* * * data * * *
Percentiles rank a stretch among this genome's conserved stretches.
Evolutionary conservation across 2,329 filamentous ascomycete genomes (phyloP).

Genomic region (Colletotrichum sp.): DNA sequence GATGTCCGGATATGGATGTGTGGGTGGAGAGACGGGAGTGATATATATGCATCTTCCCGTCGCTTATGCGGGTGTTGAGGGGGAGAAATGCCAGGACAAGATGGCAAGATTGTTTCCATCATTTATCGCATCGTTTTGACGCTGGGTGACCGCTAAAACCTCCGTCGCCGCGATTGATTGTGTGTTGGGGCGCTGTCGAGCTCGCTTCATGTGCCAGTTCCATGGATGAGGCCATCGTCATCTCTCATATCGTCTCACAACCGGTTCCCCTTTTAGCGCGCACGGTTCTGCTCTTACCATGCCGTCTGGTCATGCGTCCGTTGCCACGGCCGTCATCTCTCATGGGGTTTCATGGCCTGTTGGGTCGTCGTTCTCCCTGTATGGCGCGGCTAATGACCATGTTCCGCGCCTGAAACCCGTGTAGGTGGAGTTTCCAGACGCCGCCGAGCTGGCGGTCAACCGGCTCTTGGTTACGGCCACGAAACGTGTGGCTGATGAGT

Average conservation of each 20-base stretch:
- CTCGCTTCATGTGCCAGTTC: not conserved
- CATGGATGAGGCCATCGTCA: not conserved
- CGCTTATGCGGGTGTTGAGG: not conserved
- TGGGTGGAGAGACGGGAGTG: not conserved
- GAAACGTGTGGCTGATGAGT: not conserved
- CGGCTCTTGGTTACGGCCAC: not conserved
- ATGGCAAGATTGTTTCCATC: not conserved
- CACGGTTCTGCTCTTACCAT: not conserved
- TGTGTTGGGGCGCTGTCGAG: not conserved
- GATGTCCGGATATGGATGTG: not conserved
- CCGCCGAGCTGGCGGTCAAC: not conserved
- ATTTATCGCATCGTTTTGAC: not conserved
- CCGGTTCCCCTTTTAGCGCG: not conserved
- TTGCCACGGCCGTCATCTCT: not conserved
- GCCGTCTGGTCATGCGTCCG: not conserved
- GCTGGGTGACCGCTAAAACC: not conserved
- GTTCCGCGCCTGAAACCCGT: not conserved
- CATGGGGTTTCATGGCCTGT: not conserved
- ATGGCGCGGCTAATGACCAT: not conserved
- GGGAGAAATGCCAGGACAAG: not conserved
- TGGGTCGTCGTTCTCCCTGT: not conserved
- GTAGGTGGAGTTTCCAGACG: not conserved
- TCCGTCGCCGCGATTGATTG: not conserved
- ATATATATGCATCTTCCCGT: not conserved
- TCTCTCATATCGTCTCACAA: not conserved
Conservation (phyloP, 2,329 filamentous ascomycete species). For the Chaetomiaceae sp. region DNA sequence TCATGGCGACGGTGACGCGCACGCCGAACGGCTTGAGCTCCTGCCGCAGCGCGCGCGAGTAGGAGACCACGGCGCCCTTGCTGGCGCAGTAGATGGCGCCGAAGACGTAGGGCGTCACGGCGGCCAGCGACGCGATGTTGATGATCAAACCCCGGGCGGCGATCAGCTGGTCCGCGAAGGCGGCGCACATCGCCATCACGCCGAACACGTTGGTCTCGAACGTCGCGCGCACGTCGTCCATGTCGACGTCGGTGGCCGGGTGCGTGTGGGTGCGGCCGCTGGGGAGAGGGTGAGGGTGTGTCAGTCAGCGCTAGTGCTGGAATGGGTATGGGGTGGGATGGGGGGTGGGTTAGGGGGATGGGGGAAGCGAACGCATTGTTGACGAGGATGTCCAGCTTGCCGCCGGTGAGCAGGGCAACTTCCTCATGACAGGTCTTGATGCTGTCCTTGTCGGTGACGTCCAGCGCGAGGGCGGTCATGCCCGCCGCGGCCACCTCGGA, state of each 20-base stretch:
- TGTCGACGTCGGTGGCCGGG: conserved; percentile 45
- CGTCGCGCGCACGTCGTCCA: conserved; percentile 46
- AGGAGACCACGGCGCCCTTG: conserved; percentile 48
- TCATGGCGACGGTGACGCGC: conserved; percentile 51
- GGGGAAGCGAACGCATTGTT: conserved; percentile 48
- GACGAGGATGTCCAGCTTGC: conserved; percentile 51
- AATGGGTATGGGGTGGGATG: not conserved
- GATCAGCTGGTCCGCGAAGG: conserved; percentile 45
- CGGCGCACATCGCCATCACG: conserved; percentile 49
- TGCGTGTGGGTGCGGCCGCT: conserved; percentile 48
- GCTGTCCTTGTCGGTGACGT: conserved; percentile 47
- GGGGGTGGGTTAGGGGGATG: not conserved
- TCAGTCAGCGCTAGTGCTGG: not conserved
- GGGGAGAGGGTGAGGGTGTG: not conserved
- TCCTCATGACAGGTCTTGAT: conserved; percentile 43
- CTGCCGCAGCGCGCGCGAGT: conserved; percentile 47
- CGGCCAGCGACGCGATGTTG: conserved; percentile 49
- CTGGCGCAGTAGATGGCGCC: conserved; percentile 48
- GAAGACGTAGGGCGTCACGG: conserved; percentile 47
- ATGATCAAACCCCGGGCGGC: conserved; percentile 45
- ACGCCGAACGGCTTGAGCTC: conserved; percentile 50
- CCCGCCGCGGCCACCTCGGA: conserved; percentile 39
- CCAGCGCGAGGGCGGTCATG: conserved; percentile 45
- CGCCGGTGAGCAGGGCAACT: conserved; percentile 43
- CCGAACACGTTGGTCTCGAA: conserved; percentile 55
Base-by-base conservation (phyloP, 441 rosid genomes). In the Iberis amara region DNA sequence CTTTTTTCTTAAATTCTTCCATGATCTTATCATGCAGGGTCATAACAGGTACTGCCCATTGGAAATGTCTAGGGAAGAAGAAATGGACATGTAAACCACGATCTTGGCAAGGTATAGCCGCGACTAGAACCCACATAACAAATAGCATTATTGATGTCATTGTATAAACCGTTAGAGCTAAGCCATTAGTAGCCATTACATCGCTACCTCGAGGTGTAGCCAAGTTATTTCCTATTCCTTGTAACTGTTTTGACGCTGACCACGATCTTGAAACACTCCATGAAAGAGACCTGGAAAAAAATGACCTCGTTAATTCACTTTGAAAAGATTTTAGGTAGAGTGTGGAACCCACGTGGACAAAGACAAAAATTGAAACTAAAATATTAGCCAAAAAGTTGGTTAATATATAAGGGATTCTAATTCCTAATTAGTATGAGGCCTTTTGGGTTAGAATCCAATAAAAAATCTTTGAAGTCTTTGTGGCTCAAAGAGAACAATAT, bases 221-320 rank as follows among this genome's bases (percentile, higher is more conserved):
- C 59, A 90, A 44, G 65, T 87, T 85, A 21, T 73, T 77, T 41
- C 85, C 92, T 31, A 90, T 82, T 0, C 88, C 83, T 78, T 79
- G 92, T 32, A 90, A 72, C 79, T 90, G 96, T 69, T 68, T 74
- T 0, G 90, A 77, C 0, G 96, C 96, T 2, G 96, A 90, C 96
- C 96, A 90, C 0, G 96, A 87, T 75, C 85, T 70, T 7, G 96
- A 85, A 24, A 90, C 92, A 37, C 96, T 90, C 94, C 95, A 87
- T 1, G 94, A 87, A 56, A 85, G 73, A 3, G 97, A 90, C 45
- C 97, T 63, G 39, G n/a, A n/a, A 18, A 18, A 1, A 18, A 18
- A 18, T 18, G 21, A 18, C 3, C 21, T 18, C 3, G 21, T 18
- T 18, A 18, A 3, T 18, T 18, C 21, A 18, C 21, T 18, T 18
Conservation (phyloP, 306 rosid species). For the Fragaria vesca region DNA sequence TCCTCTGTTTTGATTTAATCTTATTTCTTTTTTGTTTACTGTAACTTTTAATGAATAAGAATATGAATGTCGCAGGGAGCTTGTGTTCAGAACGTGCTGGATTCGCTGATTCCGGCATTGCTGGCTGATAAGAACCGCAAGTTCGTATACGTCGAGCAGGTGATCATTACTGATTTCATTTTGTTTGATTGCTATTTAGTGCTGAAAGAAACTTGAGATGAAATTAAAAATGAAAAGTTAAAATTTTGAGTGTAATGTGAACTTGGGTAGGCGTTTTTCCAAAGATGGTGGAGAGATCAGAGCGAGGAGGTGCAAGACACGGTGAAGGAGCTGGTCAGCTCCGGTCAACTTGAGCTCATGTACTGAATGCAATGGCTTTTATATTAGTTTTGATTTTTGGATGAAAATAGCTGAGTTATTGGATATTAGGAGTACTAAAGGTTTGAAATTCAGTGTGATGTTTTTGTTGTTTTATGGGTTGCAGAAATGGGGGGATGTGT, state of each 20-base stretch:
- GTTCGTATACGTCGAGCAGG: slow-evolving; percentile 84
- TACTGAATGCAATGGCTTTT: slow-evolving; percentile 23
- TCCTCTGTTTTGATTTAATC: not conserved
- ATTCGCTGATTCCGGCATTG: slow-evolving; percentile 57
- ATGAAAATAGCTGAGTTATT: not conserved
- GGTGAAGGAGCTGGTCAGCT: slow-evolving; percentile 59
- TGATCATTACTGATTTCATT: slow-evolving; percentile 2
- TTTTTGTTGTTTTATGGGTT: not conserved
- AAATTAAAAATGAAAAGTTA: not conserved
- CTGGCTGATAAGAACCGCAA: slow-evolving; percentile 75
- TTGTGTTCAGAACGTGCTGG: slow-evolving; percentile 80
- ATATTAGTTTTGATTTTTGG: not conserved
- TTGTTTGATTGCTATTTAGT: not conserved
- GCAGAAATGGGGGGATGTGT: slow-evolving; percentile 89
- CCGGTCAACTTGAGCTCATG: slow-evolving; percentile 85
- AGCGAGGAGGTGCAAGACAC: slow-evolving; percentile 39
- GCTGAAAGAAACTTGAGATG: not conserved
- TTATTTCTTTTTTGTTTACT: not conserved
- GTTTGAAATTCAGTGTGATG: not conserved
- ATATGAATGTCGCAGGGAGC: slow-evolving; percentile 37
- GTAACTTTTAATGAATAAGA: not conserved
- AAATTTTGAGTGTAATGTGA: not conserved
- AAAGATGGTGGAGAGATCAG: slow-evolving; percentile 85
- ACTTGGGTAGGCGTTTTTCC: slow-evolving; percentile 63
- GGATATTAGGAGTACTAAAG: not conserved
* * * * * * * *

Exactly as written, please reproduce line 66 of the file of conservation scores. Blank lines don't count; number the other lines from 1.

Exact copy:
- T 18, A 18, A 3, T 18, T 18, C 21, A 18, C 21, T 18, T 18